So, this is the reason I cry tears of joy over some fruit snacks and animal crackers. I went on a trip to Costco, saw them, and immediately picked them up & hugged them. After I brought them home, and placed them in my cupboard, it made me sooo happy to know that I can buy this type of food for myself, just to have as something to snack on at home, or bring to class for a quick bite when I get hungry in between breaks. They were something I wasn't allowed to have, and now that I have the freedom and ability to buy them for myself, I don't take it for granted.

Not to mention, they also serve as a reminder that I managed to escape that emotional abuse & neglect, and I now live in an apartment I love, a home I created, and I can provide for myself.

Welch's Fruit Snacks (my favorite brand) and Costco brand (Kirkland) Organic Animal Crackers

It really is the small things in life that matter the most and make us happy.

Thanks for reading. <3

Monday, February 18, 2019

Profound Moment


A random act of kindness; one of life's mysterious, beautiful, & meaningful moments. 

I had an interesting, strange, & profound moment at Union Station the other day. As I was waiting to board the Red Line train in Downtown LA, I thought very briefly about launching myself off of the edge of the platform & being killed by the impact of the train. I wasn't feeling sad at all. I had just finished class & was relieved to have gotten through the week. But the thought came to me in a split second. A daydream about ending it all. The thought scared me. It scared me to feel that way. To want to off myself even though seemingly nothing was wrong. I shook my head & pondered, "It's probably just because I'm very tired." I've felt tired of life often. 


I caught the train to Union Station, & as I arrived, a man kindly approached me. His skin was of a bronze complexion, he may have been Latino or Asian, I'm not quite sure. He was dressed in a black coat and looked a bit disoriented. He came up to me & asked "Excuse me, you speak English, right?" I nodded & verbalized "Yes." He proceeded, "Can you help me?" I obliged. He held a discharge sheet in his hand & explained to me how he had just been released from a mental hospital. He had since taken his psychotropic medication on an empty stomach & was starting to feel the side effects kick in. He appeared uneasy. I offered to buy him a small snack. Happily, he said he would like that. I walked him over to the small convenience store, letting him know that I could only spare a few dollars. He said that would be fine. I watched as he hurriedly grabbed 2 small bags of Famous Amos cookies & a Vitamin Water, trying very considerately to not take up much of my time, & politely apologizing for the inconvenience. I told him not to worry. We waited in line for the cashier, & I paid for the items on my credit card. $5 and a few cents. We walked out together and he thanked me & told me how much he appreciated my help. I told him that he asked the right person. I shared with him that I, too, have been in a mental hospital. He asserted, "Ah, then you know how it is." I told him "Yes" & shared with him my diagnosis. I told him that I then went on to work in a psychiatric ward for a year, & am now pursuing my doctorate. He thanked me again & told me to have "a blessed evening." I told him to do the same, & we said our goodbyes.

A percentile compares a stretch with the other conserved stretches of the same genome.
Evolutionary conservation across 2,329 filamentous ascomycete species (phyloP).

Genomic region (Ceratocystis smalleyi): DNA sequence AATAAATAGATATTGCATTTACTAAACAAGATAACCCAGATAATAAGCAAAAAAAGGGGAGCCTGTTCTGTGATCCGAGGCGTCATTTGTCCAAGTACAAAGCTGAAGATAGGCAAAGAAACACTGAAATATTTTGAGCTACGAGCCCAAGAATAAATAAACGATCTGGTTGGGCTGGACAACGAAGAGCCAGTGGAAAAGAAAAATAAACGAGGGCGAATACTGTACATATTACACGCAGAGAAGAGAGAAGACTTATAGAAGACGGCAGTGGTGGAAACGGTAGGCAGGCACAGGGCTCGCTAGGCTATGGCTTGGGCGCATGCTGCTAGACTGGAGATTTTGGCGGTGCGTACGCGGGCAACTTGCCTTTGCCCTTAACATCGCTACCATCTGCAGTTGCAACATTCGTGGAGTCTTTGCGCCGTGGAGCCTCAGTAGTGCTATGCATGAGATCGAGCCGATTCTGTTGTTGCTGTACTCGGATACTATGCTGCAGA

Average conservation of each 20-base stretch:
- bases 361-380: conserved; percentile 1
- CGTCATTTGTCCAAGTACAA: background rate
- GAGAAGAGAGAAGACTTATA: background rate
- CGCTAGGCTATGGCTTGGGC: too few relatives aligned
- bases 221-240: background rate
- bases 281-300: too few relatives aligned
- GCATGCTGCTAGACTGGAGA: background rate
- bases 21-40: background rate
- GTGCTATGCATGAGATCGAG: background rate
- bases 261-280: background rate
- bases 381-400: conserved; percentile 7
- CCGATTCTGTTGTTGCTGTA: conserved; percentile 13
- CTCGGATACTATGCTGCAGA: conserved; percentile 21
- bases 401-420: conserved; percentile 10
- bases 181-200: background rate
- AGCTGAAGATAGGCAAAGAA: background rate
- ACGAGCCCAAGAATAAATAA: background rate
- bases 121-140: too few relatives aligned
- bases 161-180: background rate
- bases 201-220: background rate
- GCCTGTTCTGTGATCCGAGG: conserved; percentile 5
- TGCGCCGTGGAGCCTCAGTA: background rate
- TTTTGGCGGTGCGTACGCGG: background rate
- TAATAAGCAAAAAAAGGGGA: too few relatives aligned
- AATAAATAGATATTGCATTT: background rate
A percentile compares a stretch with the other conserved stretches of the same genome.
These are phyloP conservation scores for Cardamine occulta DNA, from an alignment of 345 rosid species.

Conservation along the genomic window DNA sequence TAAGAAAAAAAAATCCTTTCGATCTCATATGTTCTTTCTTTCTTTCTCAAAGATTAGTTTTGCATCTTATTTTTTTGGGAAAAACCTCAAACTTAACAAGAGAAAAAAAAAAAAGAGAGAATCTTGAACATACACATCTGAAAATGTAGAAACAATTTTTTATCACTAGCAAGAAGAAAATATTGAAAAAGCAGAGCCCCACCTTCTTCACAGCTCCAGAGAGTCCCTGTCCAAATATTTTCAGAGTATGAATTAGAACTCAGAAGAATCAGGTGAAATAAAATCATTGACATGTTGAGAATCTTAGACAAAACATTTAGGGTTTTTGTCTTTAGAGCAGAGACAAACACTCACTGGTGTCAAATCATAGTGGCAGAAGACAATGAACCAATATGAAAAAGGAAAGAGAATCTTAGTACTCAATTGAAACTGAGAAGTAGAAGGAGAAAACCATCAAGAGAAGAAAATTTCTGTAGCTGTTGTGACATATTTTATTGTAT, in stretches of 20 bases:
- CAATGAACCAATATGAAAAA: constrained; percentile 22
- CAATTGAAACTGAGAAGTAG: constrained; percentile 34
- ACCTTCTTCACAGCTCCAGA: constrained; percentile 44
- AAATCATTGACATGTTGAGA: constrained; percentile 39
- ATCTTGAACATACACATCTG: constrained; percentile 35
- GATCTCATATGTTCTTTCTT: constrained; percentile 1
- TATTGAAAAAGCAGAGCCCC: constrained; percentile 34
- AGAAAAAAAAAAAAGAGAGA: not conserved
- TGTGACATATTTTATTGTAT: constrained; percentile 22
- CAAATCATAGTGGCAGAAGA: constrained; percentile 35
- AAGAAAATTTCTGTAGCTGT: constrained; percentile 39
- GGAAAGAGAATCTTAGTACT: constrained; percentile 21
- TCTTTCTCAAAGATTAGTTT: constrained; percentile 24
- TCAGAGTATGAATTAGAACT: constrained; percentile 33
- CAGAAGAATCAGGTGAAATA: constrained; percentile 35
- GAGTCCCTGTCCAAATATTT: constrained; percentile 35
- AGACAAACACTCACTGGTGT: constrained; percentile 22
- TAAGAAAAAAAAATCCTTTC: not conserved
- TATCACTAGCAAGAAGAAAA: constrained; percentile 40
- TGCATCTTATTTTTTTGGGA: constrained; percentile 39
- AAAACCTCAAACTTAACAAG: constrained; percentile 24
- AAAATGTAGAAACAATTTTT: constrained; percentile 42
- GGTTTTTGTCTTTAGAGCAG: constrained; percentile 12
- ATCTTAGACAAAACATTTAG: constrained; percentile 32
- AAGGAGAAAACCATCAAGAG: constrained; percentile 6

I cried immediately after the exchange, and for several minutes during my ride on the Gold Line train home. I thought about how good it felt to help him, to have the capability and privilege to spare a few dollars for a small snack that could reduce some of his discomfort. I thought about how good it felt to be able to help someone, but I also thought. . . If I had killed myself just minutes earlier, I wouldn't have been there to help him. And again, this thought scared me.

This interaction caused me to re-evaluate my existence for a moment. I truly do believe my purpose on this earth is to help others in the ways I've learned to help myself. I truly believe that is why God created me. And it's my reason for being.

It gave me the opportunity to look at how far I've come. I've been through so much. Only a few years ago, I was in that man's shoes. Feeling uneasy, alone, disoriented and in need. And now, I'm accomplishing great feats.

But when taking a step back from this experience, I now see.  .  . I don't think I helped that man as much as he helped me. 


 Thank you for reading. <3